Women and Hair Loss: The Causes
Today more women than ever are experiencing hair loss -- and the causes may be quite different that what causes balding in men.
Reviewed By Charlotte Grayson
From Lady Godiva to the Breck Girl, Farah Fawcett to Jennifer Aniston, there is no question that, at least for women, hair is often a defining point in personal style. That's one reason why so many women panic at even the thought of losing a few hairs down the drain with each shampoo.
Those fears are not unfounded, as each year more women are forced to come to grips with the possibility of serious hair loss. According to the American Academy of Dermatology, it's a growing problem, affecting some 30 million women in the United States -- with some forms of loss occurring at earlier ages, and being seen in increasing numbers.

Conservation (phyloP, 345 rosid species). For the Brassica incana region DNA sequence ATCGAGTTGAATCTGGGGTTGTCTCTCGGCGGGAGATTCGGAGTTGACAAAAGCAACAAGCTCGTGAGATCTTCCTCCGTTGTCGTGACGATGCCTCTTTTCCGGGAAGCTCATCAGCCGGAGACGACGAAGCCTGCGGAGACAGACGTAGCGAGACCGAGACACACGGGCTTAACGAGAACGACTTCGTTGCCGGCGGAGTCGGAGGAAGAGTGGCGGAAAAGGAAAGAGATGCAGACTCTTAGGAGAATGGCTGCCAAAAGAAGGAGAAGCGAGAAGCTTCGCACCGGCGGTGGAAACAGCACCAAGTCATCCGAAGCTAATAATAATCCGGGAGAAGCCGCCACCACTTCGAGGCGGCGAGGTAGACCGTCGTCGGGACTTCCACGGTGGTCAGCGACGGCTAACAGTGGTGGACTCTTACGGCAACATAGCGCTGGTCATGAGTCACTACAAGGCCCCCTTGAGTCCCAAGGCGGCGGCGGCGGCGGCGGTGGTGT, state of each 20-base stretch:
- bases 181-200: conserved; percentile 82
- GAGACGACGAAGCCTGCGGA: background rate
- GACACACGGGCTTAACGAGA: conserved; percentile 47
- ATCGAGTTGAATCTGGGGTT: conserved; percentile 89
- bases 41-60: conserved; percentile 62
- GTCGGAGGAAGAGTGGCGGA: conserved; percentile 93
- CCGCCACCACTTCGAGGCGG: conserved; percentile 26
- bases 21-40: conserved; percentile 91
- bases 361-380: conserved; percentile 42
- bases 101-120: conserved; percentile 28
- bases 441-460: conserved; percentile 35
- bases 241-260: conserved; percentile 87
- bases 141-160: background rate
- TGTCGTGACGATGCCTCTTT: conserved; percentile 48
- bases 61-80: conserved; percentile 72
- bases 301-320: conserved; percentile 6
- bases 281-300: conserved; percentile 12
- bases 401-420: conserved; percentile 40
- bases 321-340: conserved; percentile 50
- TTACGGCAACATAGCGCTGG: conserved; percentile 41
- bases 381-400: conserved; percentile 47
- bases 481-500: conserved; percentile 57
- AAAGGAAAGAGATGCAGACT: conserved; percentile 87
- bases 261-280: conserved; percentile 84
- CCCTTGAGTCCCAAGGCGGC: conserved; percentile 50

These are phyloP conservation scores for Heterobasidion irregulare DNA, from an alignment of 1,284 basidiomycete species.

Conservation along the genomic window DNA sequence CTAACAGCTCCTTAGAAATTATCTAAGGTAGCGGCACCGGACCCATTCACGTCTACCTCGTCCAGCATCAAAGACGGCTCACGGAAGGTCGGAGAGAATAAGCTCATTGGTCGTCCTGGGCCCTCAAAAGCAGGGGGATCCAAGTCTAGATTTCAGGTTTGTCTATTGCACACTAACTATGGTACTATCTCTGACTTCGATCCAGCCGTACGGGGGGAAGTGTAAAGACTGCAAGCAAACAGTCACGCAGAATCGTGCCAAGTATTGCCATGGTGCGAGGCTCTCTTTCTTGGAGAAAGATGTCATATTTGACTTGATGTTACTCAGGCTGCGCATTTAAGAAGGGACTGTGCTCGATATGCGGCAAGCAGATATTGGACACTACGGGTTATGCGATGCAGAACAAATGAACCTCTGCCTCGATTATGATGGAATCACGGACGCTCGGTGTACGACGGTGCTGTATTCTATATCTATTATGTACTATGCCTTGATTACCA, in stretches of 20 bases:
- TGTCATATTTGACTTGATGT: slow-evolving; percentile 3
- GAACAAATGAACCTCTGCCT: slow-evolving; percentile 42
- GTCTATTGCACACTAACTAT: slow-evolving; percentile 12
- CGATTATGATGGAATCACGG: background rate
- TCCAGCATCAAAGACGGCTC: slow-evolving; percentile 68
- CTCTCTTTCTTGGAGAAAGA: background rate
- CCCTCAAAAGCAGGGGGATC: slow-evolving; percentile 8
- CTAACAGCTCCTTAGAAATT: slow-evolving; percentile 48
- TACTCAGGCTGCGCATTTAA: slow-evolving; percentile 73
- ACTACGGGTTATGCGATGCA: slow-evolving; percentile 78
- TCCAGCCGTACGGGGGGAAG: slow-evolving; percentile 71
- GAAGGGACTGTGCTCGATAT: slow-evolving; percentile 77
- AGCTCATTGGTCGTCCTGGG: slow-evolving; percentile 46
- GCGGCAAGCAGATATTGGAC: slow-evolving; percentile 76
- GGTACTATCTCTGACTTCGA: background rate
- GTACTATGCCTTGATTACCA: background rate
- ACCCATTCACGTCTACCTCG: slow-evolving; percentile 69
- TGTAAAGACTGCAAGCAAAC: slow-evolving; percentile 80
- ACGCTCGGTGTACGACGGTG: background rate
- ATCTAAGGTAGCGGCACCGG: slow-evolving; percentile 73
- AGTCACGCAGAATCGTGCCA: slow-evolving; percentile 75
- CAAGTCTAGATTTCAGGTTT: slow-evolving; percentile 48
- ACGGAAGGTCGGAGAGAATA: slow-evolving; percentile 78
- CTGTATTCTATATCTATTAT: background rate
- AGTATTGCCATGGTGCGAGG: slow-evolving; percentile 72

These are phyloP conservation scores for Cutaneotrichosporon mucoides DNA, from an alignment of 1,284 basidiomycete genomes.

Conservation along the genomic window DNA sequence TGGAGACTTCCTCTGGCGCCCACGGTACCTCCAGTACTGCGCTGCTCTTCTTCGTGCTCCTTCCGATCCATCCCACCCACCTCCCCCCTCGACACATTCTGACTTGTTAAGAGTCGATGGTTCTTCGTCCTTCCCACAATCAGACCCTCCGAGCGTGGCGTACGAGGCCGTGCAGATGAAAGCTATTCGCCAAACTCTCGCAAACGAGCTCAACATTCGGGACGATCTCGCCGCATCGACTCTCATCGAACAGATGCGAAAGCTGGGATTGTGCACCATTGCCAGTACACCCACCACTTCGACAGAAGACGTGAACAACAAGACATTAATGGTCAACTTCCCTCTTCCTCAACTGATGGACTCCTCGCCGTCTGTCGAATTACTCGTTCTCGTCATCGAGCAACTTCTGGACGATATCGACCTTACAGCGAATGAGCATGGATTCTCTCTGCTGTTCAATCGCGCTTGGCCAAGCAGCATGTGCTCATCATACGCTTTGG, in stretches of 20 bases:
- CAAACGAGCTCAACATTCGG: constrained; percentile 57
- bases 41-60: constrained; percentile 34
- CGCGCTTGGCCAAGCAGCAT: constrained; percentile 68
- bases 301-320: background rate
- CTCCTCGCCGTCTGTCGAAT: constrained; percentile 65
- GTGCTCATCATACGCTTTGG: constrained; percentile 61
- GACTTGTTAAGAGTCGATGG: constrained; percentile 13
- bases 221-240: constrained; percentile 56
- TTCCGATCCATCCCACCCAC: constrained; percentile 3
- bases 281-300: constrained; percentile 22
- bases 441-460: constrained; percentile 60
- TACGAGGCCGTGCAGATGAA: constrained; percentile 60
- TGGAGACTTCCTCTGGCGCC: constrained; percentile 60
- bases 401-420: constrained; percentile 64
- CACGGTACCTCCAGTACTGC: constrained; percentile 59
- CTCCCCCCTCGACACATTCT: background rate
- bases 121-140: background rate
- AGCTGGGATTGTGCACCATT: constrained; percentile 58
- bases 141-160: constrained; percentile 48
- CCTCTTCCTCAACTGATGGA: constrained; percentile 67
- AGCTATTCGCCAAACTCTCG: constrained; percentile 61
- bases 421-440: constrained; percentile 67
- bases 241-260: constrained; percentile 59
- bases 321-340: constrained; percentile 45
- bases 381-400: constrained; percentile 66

"I have seen women as young as 15 or 16 develop hair loss problems -- it's not common, but it's also not that rare," says Ted Daly, MD, a dermatologist from Nassau University Medical Center on Long Island, who specializes in the treatment of female hair loss.
But what exactly causes a woman to lose her hair? To understand that, it's important to know a little something about how hair grows.
Growth Cycle Interrupted
Experts say our tresses usually grow at the rate of about one-half inch per month -- with each hair having a growth phase of two to six years. At that point the hair "rests" for a period of time, then falls out -- and the follicle from which it sprang soon starts growing a new strand. And so the cycle continues, usually well into our senior years.
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